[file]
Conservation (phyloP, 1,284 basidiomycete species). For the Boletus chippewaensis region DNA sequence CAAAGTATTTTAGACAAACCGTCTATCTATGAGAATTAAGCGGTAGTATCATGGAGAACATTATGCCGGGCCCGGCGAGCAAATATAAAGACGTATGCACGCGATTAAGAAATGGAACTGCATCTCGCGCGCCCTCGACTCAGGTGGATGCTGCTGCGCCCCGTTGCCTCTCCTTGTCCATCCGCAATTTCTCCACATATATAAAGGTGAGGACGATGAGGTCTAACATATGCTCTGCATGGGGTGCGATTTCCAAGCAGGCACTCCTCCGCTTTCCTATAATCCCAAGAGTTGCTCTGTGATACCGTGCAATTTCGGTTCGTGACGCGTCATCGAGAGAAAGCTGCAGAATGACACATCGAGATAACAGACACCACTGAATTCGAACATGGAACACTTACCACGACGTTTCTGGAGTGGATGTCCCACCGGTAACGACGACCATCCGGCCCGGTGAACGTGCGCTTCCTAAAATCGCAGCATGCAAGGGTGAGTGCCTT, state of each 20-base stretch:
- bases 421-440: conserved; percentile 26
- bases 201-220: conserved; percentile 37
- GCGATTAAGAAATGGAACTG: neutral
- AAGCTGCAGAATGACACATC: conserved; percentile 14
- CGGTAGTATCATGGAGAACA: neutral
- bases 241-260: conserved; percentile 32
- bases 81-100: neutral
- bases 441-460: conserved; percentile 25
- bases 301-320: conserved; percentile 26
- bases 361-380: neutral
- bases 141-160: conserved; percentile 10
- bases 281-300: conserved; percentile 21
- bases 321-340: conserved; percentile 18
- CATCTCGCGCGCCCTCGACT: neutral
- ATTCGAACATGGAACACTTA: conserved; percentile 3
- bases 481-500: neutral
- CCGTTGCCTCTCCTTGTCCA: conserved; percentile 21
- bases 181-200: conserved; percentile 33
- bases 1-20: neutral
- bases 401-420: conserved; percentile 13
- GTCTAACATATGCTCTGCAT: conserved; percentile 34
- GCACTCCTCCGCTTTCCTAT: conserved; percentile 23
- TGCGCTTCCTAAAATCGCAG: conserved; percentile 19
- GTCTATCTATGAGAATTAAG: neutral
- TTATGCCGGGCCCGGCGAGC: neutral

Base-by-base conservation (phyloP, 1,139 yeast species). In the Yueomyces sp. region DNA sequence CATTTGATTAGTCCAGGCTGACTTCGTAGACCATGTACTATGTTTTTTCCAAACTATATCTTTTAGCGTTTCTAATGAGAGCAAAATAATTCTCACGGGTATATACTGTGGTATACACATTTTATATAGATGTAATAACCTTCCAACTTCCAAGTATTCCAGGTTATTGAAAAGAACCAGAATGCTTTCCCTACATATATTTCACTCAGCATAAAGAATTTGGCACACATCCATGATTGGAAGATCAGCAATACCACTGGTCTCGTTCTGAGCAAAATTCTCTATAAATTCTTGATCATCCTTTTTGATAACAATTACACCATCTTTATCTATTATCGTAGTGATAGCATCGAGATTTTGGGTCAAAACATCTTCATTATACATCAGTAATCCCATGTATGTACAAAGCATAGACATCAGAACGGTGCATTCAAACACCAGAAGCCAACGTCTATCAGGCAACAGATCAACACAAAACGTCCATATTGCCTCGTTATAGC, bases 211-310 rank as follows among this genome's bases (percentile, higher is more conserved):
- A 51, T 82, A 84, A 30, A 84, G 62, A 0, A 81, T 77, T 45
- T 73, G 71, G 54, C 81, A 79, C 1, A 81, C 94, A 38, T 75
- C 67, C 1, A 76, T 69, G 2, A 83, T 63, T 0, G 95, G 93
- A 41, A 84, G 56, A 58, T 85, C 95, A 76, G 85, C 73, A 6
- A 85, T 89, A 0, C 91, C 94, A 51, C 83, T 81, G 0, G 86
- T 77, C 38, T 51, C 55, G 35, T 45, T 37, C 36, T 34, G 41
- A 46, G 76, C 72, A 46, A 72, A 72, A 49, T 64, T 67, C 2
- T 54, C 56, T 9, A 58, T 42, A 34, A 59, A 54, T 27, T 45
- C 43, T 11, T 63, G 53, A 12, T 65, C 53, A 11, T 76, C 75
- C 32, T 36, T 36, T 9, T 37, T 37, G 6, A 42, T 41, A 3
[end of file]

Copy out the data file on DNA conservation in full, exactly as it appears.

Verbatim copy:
Conservation (phyloP, 1,284 basidiomycete species). For the Boletus chippewaensis region DNA sequence CAAAGTATTTTAGACAAACCGTCTATCTATGAGAATTAAGCGGTAGTATCATGGAGAACATTATGCCGGGCCCGGCGAGCAAATATAAAGACGTATGCACGCGATTAAGAAATGGAACTGCATCTCGCGCGCCCTCGACTCAGGTGGATGCTGCTGCGCCCCGTTGCCTCTCCTTGTCCATCCGCAATTTCTCCACATATATAAAGGTGAGGACGATGAGGTCTAACATATGCTCTGCATGGGGTGCGATTTCCAAGCAGGCACTCCTCCGCTTTCCTATAATCCCAAGAGTTGCTCTGTGATACCGTGCAATTTCGGTTCGTGACGCGTCATCGAGAGAAAGCTGCAGAATGACACATCGAGATAACAGACACCACTGAATTCGAACATGGAACACTTACCACGACGTTTCTGGAGTGGATGTCCCACCGGTAACGACGACCATCCGGCCCGGTGAACGTGCGCTTCCTAAAATCGCAGCATGCAAGGGTGAGTGCCTT, state of each 20-base stretch:
- bases 421-440: conserved; percentile 26
- bases 201-220: conserved; percentile 37
- GCGATTAAGAAATGGAACTG: neutral
- AAGCTGCAGAATGACACATC: conserved; percentile 14
- CGGTAGTATCATGGAGAACA: neutral
- bases 241-260: conserved; percentile 32
- bases 81-100: neutral
- bases 441-460: conserved; percentile 25
- bases 301-320: conserved; percentile 26
- bases 361-380: neutral
- bases 141-160: conserved; percentile 10
- bases 281-300: conserved; percentile 21
- bases 321-340: conserved; percentile 18
- CATCTCGCGCGCCCTCGACT: neutral
- ATTCGAACATGGAACACTTA: conserved; percentile 3
- bases 481-500: neutral
- CCGTTGCCTCTCCTTGTCCA: conserved; percentile 21
- bases 181-200: conserved; percentile 33
- bases 1-20: neutral
- bases 401-420: conserved; percentile 13
- GTCTAACATATGCTCTGCAT: conserved; percentile 34
- GCACTCCTCCGCTTTCCTAT: conserved; percentile 23
- TGCGCTTCCTAAAATCGCAG: conserved; percentile 19
- GTCTATCTATGAGAATTAAG: neutral
- TTATGCCGGGCCCGGCGAGC: neutral

Base-by-base conservation (phyloP, 1,139 yeast species). In the Yueomyces sp. region DNA sequence CATTTGATTAGTCCAGGCTGACTTCGTAGACCATGTACTATGTTTTTTCCAAACTATATCTTTTAGCGTTTCTAATGAGAGCAAAATAATTCTCACGGGTATATACTGTGGTATACACATTTTATATAGATGTAATAACCTTCCAACTTCCAAGTATTCCAGGTTATTGAAAAGAACCAGAATGCTTTCCCTACATATATTTCACTCAGCATAAAGAATTTGGCACACATCCATGATTGGAAGATCAGCAATACCACTGGTCTCGTTCTGAGCAAAATTCTCTATAAATTCTTGATCATCCTTTTTGATAACAATTACACCATCTTTATCTATTATCGTAGTGATAGCATCGAGATTTTGGGTCAAAACATCTTCATTATACATCAGTAATCCCATGTATGTACAAAGCATAGACATCAGAACGGTGCATTCAAACACCAGAAGCCAACGTCTATCAGGCAACAGATCAACACAAAACGTCCATATTGCCTCGTTATAGC, bases 211-310 rank as follows among this genome's bases (percentile, higher is more conserved):
- A 51, T 82, A 84, A 30, A 84, G 62, A 0, A 81, T 77, T 45
- T 73, G 71, G 54, C 81, A 79, C 1, A 81, C 94, A 38, T 75
- C 67, C 1, A 76, T 69, G 2, A 83, T 63, T 0, G 95, G 93
- A 41, A 84, G 56, A 58, T 85, C 95, A 76, G 85, C 73, A 6
- A 85, T 89, A 0, C 91, C 94, A 51, C 83, T 81, G 0, G 86
- T 77, C 38, T 51, C 55, G 35, T 45, T 37, C 36, T 34, G 41
- A 46, G 76, C 72, A 46, A 72, A 72, A 49, T 64, T 67, C 2
- T 54, C 56, T 9, A 58, T 42, A 34, A 59, A 54, T 27, T 45
- C 43, T 11, T 63, G 53, A 12, T 65, C 53, A 11, T 76, C 75
- C 32, T 36, T 36, T 9, T 37, T 37, G 6, A 42, T 41, A 3